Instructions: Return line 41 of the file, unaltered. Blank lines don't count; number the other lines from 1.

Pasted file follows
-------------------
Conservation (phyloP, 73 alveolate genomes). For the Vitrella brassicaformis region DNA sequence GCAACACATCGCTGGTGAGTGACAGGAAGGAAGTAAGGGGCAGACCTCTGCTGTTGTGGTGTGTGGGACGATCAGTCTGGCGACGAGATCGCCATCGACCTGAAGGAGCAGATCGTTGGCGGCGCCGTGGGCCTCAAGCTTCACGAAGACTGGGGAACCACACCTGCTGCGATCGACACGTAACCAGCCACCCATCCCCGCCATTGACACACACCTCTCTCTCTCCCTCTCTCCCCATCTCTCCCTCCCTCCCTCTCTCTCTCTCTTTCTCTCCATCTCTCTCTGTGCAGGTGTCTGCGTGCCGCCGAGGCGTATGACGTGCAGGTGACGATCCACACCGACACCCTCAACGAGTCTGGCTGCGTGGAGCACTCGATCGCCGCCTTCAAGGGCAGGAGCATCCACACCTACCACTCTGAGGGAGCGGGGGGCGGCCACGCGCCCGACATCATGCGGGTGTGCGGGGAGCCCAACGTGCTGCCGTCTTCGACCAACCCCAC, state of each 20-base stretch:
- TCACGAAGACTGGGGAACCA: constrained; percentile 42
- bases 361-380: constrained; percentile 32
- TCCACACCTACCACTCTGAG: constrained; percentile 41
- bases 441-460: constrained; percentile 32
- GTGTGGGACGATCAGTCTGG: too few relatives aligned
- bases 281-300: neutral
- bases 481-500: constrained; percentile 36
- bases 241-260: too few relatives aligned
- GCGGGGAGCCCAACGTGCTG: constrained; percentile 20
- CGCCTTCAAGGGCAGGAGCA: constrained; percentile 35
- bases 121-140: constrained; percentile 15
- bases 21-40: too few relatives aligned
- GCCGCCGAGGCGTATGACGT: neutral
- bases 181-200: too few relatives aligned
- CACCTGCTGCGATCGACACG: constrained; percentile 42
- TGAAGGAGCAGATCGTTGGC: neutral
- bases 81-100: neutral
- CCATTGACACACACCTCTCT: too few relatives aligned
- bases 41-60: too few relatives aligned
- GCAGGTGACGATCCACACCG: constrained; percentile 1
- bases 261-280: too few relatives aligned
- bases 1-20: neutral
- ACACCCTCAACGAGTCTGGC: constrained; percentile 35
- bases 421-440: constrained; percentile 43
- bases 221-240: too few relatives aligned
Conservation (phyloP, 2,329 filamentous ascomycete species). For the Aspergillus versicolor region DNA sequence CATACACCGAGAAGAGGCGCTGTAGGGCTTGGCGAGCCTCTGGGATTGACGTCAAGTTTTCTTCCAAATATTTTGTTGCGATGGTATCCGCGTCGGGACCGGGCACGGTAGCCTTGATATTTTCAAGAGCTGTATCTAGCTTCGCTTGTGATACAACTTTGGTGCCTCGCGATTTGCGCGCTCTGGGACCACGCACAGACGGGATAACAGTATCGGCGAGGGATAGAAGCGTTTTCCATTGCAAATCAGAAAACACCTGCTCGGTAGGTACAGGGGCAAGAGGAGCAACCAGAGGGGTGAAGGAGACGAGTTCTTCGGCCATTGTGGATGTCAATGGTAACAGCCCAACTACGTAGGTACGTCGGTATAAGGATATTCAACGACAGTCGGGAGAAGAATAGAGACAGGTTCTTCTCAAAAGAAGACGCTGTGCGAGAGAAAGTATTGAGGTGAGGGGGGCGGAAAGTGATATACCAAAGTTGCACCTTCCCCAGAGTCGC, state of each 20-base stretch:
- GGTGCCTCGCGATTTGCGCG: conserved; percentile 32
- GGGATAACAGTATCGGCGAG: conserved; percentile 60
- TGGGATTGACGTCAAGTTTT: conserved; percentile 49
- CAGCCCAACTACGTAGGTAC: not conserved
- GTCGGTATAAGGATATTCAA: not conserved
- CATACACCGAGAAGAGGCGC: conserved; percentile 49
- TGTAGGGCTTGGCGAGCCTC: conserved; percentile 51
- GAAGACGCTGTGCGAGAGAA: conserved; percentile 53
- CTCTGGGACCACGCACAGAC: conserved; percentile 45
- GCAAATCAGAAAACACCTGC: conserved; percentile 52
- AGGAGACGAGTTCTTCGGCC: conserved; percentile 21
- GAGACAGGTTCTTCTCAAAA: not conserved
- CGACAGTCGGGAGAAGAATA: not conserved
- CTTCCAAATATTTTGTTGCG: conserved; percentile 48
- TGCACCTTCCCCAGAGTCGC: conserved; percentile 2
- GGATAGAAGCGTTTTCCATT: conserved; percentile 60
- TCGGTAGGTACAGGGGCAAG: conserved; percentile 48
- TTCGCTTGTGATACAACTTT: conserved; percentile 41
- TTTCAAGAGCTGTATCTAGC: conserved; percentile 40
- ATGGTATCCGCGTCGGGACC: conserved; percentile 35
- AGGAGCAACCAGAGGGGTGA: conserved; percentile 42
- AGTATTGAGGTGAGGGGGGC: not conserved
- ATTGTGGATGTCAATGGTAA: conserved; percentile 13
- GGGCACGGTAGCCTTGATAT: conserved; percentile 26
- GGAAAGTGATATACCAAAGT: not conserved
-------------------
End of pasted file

- CTTCCAAATATTTTGTTGCG: conserved; percentile 48